1. There is a world of difference between ‘Taliban’ and any given Pakistani citizen, even the most devout believer. The Taliban, strictly understood to be warlords operating with or in support of Mullah Omar, are a very particular political group. They are political. They have political goals. They are not, in effect, a religious ideology that has the danger of sweeping Pakistan. They don’t have doctrinarians or theologians. Al-Qaeda does. Taliban don’t. It may seem like splitting hairs but I think it is very important to differentiate between the historically situated Taliban and the groups that have emerged in Pakistan bearing the name ‘Taliban’. In the later case, the term is actually masking other political goals and differences that we need to be carefully attuned to. Similarly speaking, there is a world of difference between a specific political group, however broadly defined, which can be numbered in the thousands and a state of 160-plus million peoples. The people of Pakistan have demonstrated, through a number of elections over the last 60 years, that they do not want their religious leaders in political power. There is no dismissing that reality.
  2. The most powerful entity in Pakistan in its national army. The second most powerful entity is its civil bureaucracy. The third most powerful are the landed and industrial elite. None of these entities are about to give it up (whatever ‘it’ is – from nukes to bank accounts) to some ragtag bunch of jihadis. Certainly Zardari, wants to keep everything, don’t you know it.
  3. There is a robust, active, critical media. A media which has played a prominent role in some amazing events in civil and political theaters in the last 3 years.

So, I reject the premise in which the Swat Deal becomes a stepping stone to the ‘Talibanization’ of Pakistan.

Second, Pakistan has always been the Islamic Republic of Pakistan. Pakistan has always self-imagined itself to be a ‘homeland for Muslims’. The question really is: what kind of a homeland?

Saudi Arabia is a homeland for Muslims. It has Shari’a and a King. Malaysia is another homeland for Muslims – with a different sort of emphasis. Turkey, with its emphatic secularism, falls on the far end of such a homeland for Muslim spectrum. Where does Pakistan fit in? And where does it intend to go? I think that is the more important question. What is Pakistan to Pakistanis now? Who is a Pakistani, in effect? As I pointed out in an earlier discussion on the idea of Pakistan, there has to be a fundamental re-articulation of Pakistan as an entity, as a nation-state, within its constitutive parts. The urgency of this task is evident – there are other claimants with answers. Claimants who carry guns and who can brutalize a population in the blink of an eye. There is also the United States agenda, which continues to treat Pakistan as nothing more than a client-state. Somewhere in this pincer, somewhere between the taliban and the drone, the Pakistanis have to begin forming a sense of their whole. I am not big on nationalism and I don’t think that re-imagining Pakistan as a nation is an easy task, either. But, I am not simply talking about some ideological mumbo-jumbo that Islamabad can cook-up.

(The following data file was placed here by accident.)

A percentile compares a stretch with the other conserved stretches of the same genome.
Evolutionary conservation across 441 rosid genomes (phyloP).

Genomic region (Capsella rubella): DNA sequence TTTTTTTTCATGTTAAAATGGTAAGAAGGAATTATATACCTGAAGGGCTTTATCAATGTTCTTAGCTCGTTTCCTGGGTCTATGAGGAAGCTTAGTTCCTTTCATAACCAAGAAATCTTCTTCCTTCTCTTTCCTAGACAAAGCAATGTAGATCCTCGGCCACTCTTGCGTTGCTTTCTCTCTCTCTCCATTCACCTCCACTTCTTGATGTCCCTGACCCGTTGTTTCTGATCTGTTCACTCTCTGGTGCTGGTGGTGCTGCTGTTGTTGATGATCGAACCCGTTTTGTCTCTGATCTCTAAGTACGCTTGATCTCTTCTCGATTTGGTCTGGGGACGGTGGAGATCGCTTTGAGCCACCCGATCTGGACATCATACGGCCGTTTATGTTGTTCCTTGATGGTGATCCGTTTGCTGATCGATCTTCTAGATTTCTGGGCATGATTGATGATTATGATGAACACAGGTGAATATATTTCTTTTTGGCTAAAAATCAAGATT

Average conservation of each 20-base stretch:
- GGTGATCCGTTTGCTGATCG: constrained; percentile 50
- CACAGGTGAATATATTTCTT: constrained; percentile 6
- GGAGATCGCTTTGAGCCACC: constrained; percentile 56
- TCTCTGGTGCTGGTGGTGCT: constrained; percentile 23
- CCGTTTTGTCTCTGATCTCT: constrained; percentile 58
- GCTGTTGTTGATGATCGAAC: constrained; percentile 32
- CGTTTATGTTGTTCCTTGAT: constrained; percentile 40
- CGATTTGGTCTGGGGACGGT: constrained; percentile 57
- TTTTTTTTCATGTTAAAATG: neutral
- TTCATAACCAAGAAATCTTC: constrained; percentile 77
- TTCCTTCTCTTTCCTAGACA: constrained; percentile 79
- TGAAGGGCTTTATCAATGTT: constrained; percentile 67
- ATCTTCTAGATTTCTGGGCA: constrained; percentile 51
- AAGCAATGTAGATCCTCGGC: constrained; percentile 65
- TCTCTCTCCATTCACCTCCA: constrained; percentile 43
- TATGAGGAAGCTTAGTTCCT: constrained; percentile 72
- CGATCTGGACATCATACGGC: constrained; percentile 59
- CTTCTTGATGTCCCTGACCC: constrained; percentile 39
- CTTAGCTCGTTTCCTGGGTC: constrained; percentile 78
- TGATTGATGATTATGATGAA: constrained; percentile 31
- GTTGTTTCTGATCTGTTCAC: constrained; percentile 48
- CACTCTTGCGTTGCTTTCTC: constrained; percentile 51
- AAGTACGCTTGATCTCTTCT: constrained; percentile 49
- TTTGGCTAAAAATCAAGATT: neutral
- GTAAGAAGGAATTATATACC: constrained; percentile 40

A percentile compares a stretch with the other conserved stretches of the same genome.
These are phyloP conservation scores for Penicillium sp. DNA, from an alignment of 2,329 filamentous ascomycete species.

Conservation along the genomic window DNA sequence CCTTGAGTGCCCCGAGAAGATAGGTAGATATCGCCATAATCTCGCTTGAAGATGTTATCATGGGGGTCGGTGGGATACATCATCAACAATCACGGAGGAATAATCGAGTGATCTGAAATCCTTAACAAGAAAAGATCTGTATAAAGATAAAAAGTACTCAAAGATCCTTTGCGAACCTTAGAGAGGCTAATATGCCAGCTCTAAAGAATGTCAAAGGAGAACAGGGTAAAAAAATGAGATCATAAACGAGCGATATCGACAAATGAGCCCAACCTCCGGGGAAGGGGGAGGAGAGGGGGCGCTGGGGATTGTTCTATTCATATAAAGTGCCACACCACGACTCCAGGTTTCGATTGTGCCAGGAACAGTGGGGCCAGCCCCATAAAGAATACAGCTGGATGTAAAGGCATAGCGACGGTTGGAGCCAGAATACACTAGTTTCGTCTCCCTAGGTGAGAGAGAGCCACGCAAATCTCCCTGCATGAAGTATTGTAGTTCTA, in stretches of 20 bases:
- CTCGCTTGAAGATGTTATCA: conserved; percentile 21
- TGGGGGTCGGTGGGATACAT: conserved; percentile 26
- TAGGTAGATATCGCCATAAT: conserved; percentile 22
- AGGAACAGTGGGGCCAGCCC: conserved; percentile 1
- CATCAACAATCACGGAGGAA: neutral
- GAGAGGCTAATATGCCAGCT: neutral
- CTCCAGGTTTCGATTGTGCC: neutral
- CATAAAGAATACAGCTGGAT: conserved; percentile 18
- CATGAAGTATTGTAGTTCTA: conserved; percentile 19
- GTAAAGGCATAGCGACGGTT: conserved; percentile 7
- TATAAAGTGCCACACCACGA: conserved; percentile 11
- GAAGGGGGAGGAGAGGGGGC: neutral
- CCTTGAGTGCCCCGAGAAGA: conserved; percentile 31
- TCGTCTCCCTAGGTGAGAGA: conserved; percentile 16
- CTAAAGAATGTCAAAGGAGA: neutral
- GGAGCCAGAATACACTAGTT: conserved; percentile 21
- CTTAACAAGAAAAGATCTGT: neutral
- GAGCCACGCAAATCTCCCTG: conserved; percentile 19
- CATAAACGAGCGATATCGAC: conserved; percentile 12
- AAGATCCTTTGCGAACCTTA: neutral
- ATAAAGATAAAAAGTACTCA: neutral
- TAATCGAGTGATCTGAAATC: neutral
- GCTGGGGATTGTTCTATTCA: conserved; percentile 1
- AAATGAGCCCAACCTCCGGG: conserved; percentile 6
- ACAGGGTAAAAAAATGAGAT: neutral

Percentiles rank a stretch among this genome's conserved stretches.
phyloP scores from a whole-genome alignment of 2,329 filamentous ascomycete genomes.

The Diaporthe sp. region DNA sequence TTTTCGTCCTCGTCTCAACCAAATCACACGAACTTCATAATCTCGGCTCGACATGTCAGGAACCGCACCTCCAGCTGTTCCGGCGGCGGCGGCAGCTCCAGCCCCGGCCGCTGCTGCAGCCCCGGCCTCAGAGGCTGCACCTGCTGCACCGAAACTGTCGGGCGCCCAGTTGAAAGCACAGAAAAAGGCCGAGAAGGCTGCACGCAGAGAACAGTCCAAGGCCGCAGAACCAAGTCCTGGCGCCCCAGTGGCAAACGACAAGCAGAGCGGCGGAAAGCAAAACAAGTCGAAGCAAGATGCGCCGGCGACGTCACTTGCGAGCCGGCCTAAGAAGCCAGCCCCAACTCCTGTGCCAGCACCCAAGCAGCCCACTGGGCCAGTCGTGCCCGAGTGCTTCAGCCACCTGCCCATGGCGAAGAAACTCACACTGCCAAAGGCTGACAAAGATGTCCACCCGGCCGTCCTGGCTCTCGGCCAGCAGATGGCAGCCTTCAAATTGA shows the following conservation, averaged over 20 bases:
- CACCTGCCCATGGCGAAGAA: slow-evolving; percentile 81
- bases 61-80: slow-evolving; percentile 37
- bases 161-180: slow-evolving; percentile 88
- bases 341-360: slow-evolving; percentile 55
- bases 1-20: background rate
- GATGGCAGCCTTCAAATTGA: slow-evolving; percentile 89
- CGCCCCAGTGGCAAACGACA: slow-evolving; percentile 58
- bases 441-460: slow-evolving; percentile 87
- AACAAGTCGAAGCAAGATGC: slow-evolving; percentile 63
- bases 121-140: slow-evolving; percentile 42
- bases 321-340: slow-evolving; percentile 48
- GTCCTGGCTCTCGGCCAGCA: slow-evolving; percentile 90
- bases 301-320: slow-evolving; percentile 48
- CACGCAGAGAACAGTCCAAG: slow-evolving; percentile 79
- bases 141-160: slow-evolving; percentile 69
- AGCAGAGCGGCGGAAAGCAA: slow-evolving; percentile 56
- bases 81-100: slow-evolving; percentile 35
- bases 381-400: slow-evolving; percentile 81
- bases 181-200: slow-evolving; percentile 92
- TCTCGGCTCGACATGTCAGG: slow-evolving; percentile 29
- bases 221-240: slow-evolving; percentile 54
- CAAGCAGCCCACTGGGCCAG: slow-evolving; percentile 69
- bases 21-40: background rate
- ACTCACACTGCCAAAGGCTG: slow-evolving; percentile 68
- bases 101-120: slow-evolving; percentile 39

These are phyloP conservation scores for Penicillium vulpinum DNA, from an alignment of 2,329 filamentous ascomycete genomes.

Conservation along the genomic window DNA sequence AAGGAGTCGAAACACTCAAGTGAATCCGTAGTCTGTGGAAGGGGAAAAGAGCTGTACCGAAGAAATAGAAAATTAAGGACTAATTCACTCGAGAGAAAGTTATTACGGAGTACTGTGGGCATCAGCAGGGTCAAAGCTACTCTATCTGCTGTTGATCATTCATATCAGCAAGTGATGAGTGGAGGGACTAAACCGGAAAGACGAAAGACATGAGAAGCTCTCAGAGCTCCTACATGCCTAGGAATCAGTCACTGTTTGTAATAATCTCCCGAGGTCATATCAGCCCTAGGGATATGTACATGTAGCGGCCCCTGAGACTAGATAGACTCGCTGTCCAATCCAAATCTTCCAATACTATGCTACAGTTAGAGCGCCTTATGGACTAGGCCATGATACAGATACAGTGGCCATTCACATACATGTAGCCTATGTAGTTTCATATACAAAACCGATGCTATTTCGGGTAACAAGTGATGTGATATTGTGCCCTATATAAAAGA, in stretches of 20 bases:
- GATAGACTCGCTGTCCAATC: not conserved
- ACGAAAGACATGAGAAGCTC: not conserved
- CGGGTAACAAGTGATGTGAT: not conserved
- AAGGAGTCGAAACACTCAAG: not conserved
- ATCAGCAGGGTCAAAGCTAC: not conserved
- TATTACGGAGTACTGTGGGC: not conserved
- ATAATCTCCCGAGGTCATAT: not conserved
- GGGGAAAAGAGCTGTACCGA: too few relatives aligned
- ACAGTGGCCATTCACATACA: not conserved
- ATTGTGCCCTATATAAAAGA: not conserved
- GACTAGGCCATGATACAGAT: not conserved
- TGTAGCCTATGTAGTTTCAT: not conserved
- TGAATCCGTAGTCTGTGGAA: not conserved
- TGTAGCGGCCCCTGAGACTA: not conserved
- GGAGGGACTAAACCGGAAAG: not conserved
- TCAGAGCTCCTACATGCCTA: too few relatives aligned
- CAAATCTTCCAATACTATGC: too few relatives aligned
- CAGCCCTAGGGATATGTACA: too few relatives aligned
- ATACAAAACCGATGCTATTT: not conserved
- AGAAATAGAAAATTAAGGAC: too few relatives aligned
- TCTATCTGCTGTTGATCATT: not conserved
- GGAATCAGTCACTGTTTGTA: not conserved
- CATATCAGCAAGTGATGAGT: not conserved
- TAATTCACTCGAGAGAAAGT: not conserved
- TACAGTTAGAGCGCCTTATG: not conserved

The most crucial step is that the civilian federal state of Pakistan has to listen – really, actually, listen – to the people of FATA, the people of N.W.F.P, the people of Baluchistan, the people of Sindh and the people of Punjab. It has to provide its citizens with basic security, shelter and welfare. It needs to protect its citizens from terrorism. It needs to strengthen its civic engagement with non-governmental organizations. It needs to ensure that basic human rights and access to a basic educational system is guaranteed to all citizens. These are actions that can be taken and should be taken and they will have a far greater impact than any 1.5 billion dollar aid. The Pakistan military, and the US, must allow for this. It must enable the state, it must pressure the state to fulfill its pledges to the people. Part of that means a military operation against the Taliban (narrowly defined) and al-Qaeda (defined as ‘foreign fighters’ in the press) in Swat and in Baluchistan. This must be under-taken by the Pakistan military.

From such a process, a major process of stabilization, the state can start to re-build.